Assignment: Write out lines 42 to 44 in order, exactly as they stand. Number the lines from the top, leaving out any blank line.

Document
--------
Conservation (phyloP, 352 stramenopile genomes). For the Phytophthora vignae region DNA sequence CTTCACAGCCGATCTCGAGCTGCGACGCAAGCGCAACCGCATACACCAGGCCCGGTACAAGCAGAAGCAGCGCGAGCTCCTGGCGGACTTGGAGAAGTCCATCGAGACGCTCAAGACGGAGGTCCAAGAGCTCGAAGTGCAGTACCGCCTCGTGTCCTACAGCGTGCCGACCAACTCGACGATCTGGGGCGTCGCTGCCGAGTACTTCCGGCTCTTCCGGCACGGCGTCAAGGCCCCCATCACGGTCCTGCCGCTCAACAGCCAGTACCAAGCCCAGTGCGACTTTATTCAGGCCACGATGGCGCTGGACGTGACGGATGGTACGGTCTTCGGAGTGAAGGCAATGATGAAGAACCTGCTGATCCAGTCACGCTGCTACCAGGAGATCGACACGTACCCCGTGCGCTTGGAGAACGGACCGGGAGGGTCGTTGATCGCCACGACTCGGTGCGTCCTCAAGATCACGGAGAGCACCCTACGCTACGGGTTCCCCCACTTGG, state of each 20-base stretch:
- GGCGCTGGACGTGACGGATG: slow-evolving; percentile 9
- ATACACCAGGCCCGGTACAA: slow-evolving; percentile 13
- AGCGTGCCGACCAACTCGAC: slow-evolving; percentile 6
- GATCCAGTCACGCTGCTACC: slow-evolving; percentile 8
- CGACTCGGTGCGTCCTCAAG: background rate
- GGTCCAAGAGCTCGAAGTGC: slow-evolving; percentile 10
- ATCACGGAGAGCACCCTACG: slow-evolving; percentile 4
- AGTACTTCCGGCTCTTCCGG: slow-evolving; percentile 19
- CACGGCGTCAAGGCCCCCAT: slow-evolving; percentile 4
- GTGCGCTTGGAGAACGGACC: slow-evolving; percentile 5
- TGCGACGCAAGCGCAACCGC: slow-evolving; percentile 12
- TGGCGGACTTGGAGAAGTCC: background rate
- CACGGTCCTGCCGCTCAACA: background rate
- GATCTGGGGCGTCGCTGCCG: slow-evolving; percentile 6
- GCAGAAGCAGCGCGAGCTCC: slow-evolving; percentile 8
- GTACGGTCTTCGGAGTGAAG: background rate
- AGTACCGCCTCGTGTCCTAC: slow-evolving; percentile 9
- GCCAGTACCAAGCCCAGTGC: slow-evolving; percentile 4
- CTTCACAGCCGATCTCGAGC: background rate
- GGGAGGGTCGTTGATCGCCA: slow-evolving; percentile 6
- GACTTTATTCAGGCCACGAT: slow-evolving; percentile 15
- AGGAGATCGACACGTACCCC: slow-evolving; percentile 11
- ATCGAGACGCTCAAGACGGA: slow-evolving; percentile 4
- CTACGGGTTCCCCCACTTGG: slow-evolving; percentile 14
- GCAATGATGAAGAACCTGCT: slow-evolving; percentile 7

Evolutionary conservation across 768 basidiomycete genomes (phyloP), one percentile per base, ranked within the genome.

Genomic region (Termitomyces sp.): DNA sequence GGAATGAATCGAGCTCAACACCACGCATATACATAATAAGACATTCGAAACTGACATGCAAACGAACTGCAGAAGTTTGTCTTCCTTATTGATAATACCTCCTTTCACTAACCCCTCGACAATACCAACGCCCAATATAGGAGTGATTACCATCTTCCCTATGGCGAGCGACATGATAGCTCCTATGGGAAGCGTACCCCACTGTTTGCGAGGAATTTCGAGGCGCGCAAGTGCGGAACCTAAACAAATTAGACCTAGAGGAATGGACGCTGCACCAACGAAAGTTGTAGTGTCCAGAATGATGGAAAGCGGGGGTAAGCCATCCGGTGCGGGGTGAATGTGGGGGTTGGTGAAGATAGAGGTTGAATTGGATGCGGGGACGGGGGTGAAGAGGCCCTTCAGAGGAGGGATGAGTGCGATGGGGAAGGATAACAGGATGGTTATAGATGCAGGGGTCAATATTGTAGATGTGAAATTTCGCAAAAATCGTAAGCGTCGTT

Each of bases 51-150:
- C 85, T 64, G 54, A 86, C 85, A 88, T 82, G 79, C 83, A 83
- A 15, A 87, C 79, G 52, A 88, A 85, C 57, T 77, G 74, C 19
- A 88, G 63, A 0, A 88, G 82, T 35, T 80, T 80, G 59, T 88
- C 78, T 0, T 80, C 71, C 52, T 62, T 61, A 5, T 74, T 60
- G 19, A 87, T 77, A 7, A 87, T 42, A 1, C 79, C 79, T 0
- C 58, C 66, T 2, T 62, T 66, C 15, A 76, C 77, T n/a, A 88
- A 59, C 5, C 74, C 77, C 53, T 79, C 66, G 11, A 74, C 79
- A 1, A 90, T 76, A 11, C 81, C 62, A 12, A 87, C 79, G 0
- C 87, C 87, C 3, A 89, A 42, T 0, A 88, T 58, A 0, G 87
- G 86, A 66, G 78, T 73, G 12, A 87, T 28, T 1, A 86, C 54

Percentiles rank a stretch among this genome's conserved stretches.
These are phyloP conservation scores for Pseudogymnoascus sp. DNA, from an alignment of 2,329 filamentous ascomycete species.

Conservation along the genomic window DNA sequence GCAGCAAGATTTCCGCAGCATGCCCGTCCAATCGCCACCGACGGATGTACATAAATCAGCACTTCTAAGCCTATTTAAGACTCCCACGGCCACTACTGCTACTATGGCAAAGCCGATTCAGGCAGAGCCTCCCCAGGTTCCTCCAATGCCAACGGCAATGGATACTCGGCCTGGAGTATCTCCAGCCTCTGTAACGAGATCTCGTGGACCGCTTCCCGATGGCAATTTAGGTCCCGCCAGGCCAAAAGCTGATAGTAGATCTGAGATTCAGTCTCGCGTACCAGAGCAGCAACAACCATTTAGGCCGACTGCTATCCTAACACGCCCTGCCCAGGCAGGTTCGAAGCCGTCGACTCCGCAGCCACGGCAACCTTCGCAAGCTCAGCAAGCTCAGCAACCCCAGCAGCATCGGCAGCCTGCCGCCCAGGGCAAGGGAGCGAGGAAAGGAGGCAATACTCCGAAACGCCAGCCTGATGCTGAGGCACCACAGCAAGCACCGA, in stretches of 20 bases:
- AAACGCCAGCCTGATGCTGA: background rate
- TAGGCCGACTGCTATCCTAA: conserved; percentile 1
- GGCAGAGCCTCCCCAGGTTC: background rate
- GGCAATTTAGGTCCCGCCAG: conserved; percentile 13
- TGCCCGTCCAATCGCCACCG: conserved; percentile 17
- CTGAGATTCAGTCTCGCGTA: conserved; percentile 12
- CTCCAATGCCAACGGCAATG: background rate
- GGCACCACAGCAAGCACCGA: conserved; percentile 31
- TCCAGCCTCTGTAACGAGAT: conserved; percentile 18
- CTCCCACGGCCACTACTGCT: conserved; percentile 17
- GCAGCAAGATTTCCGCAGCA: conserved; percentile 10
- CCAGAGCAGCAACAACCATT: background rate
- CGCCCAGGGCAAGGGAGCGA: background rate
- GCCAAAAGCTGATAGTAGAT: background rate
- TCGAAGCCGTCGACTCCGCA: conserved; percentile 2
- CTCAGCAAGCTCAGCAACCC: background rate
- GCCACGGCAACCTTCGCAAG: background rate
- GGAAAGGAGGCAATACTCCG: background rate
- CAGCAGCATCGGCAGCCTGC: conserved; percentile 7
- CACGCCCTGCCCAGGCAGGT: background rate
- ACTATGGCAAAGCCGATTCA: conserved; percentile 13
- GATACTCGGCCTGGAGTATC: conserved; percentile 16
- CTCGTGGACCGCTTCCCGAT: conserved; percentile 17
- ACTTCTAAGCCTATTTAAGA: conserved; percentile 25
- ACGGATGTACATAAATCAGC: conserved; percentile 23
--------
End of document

Conservation along the genomic window DNA sequence GCAGCAAGATTTCCGCAGCATGCCCGTCCAATCGCCACCGACGGATGTACATAAATCAGCACTTCTAAGCCTATTTAAGACTCCCACGGCCACTACTGCTACTATGGCAAAGCCGATTCAGGCAGAGCCTCCCCAGGTTCCTCCAATGCCAACGGCAATGGATACTCGGCCTGGAGTATCTCCAGCCTCTGTAACGAGATCTCGTGGACCGCTTCCCGATGGCAATTTAGGTCCCGCCAGGCCAAAAGCTGATAGTAGATCTGAGATTCAGTCTCGCGTACCAGAGCAGCAACAACCATTTAGGCCGACTGCTATCCTAACACGCCCTGCCCAGGCAGGTTCGAAGCCGTCGACTCCGCAGCCACGGCAACCTTCGCAAGCTCAGCAAGCTCAGCAACCCCAGCAGCATCGGCAGCCTGCCGCCCAGGGCAAGGGAGCGAGGAAAGGAGGCAATACTCCGAAACGCCAGCCTGATGCTGAGGCACCACAGCAAGCACCGA, in stretches of 20 bases:
- AAACGCCAGCCTGATGCTGA: background rate
- TAGGCCGACTGCTATCCTAA: conserved; percentile 1